The findings suggest after decades of low employee turnover there is indeed a very sizeable share of the adult working population who have left or are considering leaving their current job.

Just over 1 in 5 Australians have changed jobs within the last year and almost 1 in 4 are considering leaving their current place of employment.

Over 1 in 3 Australians considering changing jobs said COVID has had a big impact on their decision.

Importantly, the survey also finds that many of the key reasons workers are contemplating leaving their jobs are “push” factors - a lack of personal fulfilment, purpose or meaning, lack of career growth, mental health, poor pay and benefits.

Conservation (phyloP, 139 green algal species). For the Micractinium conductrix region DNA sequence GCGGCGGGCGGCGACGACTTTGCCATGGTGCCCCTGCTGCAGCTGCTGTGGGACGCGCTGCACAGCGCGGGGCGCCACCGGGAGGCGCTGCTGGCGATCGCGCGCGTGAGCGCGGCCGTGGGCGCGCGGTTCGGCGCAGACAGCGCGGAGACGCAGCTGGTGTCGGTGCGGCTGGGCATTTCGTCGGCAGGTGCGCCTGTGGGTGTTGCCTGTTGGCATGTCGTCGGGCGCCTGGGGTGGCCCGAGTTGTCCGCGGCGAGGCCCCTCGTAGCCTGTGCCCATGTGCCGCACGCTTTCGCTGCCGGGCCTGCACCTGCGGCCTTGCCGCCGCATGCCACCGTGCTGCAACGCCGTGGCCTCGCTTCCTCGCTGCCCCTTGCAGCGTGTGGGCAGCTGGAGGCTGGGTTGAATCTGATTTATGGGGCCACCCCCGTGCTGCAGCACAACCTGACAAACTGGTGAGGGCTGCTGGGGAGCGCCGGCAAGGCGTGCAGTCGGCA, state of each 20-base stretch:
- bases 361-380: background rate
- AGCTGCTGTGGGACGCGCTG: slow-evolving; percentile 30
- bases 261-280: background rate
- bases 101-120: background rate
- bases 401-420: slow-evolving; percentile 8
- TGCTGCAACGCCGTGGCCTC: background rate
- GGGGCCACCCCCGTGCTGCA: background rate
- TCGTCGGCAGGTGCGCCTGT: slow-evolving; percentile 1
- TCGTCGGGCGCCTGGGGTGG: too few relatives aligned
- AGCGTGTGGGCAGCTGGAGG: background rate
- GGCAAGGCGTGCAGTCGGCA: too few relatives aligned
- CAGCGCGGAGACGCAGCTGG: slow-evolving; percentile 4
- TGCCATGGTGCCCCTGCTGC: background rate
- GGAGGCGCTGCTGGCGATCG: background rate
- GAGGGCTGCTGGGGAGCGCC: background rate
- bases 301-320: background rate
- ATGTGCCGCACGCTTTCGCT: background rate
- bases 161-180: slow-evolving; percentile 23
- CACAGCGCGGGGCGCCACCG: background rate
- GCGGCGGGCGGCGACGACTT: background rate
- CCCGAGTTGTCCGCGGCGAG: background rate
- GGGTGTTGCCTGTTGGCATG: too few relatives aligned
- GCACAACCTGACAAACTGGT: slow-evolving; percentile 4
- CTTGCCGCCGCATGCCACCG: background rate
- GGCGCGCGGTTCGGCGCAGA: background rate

Many Australians who are considering changing jobs are also looking for a fresh start, with around 3 in 10 planning to move to a different or new role in a new industry.

NAB’s research suggests more must be done by employers if they wish to retain their staff, particularly in some sectors.

Results are based on the responses of over 1,200 working Australians during the survey period 25 November to 13 December 2021.

According to NAB’s results, just over 1 in 5 (21%) Australians have changed jobs within the last year.

Fig01Almost 14% did so in the last 1-2 years, 23% in the last 2-5 years, 16% within the last 5-10 years and 25% more than 10 years ago.

To put this in context, this increase in resignations comes after unusually low levels of employee turnover in Australia.

TurnoverIn fact, Australia experienced the lowest employee turnover since the Australian Bureau of Statistics (ABS) started tracking labour mobility in 1972.